TS Eliot: Into the Waste Land, BBC Two/Four Quartets, with Ralph Fiennes, BBC Four review


For his 80-minute documentary TS Eliot: In the desert (BBC Two) ****, director Susanna White was greatly aided by the “buried treasure” element in the story of this elusive famous poem, long haunted by critics and students alike. Sitting like a time bomb in the Princeton archives was a cache of letters deposited there in 1970: correspondence from Eliot’s long relationship with an American, Emily Hale (he had burned all of her letters).

Eliot’s biographer Lyndall Gordon had long suspected that Hale was the “hyacinth girl” in a line he cut from an early draft of land of waste but later reinstated. Eliot, born in St Louis, left Hale and went to England in 1914, where he soon married Vivien Haigh-Wood and never returned to the United States. When the cache was opened in 2020, Gordon was correct, although Eliot’s letters also proved to be a booby trap, warning finders not to believe he ever loved Hale: “She would have killed the poet in me ” (shown belowEliot with Hale).

These revelations won’t make headlines for Eliot obsessives, but the rest of us may be very pleasantly entertained by this literary scavenger hunt, which White handles sensitively and illuminatingly, despite the lack of visual material. at his disposal. The same few photos of Eliot with his St Louis family and with the exotic Vivien pop-up, artificially animated by a water effect rippling over them. Elsewhere, White fills in the visual gaps with images of commuters crossing London Bridge or buildings like the one the Eliots lived in and spied on their neighbors. In the chess section of the poem, we focus on a delicate and intricate game of chess, like a small Renaissance cityscape. For the passage of the hyacinth girl, we see a montage of a young woman in a sunny garden that looks like Eden.

What White also deploys to great effect is a well-selected team of talking heads, ranging from Faber’s poetry editor to Vivien’s biographer and a star pick-up fascinated by the ancient seer hermaphrodite Tiresias. , which appears, along with many other things, in the poem. . They really are talking heads, pulled from the neck up and filling the screen, as if we were their intimates. It is a simple but powerful technique. Fiona Shaw, in particular, an avid reciter of land of waste to the public, provides a great entry point to the poem for someone unfamiliar with its pithy style, likening it to being on Instagram, with windows to other worlds you jump between.

Tying it all together is a fiery soundtrack from Max Richter, who had his own bizarre role to play in the story, having sung the poem in the early hours of the Tannoy at a gas station where he worked as a schoolboy. I’m agnostic on Richter’s work, but here it’s a perfect choice, a poignant flow that comes and goes but gets nowhere. Which is an audio equivalent of the shattered lives and sorrows that Eliot describes in the poem, including his own.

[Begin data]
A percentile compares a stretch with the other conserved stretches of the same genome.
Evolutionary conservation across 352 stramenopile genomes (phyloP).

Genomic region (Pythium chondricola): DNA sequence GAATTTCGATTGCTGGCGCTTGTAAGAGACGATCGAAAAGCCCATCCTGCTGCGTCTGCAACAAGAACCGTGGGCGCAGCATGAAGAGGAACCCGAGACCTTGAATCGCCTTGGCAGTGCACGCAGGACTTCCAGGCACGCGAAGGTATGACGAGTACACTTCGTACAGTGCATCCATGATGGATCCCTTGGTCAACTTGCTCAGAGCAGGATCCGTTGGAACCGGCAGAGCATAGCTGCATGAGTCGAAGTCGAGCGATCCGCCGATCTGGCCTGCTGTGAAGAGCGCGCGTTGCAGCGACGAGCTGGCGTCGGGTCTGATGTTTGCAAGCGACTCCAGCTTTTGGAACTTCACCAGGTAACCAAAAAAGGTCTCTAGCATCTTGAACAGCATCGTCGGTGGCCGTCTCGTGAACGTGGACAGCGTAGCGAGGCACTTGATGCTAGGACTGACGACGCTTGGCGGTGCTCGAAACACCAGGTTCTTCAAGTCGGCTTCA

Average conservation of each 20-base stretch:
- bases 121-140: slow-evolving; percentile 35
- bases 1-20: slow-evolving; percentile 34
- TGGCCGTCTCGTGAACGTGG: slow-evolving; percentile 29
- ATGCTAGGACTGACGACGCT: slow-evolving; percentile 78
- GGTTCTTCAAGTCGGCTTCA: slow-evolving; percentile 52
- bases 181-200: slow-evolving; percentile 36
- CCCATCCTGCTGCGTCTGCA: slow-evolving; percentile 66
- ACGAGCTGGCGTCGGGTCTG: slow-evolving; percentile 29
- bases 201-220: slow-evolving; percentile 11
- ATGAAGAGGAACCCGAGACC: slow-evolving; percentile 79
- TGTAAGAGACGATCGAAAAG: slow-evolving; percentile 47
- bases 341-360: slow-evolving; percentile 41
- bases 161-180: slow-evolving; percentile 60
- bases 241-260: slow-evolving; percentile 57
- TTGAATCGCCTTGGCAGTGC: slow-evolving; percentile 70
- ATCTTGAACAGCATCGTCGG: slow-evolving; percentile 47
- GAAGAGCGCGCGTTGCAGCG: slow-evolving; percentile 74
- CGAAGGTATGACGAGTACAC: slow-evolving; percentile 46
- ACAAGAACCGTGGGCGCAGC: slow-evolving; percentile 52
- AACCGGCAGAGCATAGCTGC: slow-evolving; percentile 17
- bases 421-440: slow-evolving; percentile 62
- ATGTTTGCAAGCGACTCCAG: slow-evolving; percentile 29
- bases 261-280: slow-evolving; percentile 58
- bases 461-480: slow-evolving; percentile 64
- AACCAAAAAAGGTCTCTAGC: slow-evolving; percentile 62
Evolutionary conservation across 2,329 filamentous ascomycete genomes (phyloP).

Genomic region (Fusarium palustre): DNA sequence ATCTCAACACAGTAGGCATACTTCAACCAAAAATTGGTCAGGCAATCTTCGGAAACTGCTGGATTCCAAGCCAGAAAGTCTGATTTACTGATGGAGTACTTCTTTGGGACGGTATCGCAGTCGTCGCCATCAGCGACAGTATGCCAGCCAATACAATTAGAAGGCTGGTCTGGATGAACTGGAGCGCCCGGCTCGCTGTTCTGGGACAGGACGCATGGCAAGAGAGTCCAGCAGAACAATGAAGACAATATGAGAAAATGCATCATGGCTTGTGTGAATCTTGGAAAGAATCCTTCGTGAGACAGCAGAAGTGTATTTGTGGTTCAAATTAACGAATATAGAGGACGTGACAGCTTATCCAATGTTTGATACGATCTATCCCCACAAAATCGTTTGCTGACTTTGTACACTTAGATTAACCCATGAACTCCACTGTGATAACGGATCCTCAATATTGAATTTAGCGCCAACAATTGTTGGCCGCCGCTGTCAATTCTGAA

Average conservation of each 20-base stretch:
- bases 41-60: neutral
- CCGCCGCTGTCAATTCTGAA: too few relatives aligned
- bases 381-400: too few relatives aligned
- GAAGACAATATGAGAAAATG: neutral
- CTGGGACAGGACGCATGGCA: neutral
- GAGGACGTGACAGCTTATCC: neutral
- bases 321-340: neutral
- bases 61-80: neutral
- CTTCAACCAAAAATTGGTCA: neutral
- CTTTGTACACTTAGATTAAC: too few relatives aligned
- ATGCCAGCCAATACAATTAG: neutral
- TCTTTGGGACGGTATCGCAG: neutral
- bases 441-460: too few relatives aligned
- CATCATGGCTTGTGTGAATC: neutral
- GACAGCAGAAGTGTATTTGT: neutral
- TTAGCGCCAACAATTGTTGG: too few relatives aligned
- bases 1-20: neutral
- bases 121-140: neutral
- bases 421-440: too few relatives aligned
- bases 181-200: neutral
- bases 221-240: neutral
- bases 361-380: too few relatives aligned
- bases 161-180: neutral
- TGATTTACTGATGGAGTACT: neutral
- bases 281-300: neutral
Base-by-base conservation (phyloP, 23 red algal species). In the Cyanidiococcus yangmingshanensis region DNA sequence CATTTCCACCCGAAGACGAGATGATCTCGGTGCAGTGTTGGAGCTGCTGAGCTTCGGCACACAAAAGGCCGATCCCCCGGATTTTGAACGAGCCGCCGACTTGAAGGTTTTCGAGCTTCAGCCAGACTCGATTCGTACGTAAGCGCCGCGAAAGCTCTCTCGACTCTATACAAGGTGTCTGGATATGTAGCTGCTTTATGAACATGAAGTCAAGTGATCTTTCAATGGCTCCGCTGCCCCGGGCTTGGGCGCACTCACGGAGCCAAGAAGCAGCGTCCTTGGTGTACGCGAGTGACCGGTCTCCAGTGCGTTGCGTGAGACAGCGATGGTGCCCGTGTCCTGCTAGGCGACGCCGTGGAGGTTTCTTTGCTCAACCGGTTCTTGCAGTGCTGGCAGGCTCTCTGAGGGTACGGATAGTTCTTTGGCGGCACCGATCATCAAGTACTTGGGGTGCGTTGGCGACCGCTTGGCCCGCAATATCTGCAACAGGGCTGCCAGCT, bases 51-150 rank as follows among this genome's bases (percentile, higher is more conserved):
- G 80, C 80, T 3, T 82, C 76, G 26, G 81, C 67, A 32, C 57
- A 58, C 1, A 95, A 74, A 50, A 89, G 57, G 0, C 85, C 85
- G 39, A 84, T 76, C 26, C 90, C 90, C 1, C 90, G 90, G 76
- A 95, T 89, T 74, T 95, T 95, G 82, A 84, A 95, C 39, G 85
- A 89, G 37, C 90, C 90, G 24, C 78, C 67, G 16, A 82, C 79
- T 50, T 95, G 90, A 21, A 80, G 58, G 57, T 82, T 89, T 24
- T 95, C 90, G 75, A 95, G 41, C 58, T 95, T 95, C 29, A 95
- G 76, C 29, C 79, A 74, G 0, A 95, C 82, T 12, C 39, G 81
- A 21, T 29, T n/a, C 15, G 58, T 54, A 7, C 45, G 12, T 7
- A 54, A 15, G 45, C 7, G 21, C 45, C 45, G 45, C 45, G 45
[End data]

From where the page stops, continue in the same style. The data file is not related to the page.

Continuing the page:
Best of all, White gives pride of place to Eliot’s recording of the work in his unmistakable stateless voice, by turns arching and gruff, passionate and desperate, yet always musical and oddly exciting even in its darkest form. . Section by section, with the poet’s authoritative voice guiding the tone he intended, the documentary uncovers the poem’s layers and kaleidoscopic references, adding its own footnotes. You leave haunted by both the documentary and the poem.

Who better to recite another magnum opus of Eliot to today’s audiences than Ralph Fiennes (right picture), a man with an equally masterful voice who can go from nuance to menace and back in no time? The actor’s performance of Eliot four quartets has already filmed in various theaters and has now been filmed by his director sister Sophie (BBC Four) **.

It was while watching this film that I became convinced that certain poems should either simply be read aloud (preferably in a darkened room) or quietly consumed for oneself. In Eliot’s case, the listener must open up to the words and let them flow. What they don’t lend themselves to is dramatization, as if there’s some kind of narrative to be drawn from them that can be told almost in prose. They may sound conversational, but they don’t work like dialogue.

Fiennes’ voice has both a musicality and precision that serve the poet well – and I’d like a simple audio recording of the performance. But he’s also called upon to move, gesture, frolic, and at one point drop into a wide-legged squat while shouting “Dung!” It’s as if words weren’t enough. But this theatrical “affair” diverts attention from the imagery and tone of the poem. And the approach is literal of a fault: where the text says “dark, dark, dark”, the stage lighting goes out. When he refers to things being “inferior”, Fiennes sits, and so on.

Each of the poems becomes a mosaic of staged fragments, briefly vivid at times but indigestible as a whole. Just give me a masterful voice to focus on, without the accompaniments. The poems may be rooted in Eliot’s experience of the world, but they only come to life in an otherworldly place, in our minds.

  • In the desert and Four quartets, with Ralph Fiennes are available on BBC iPlayer

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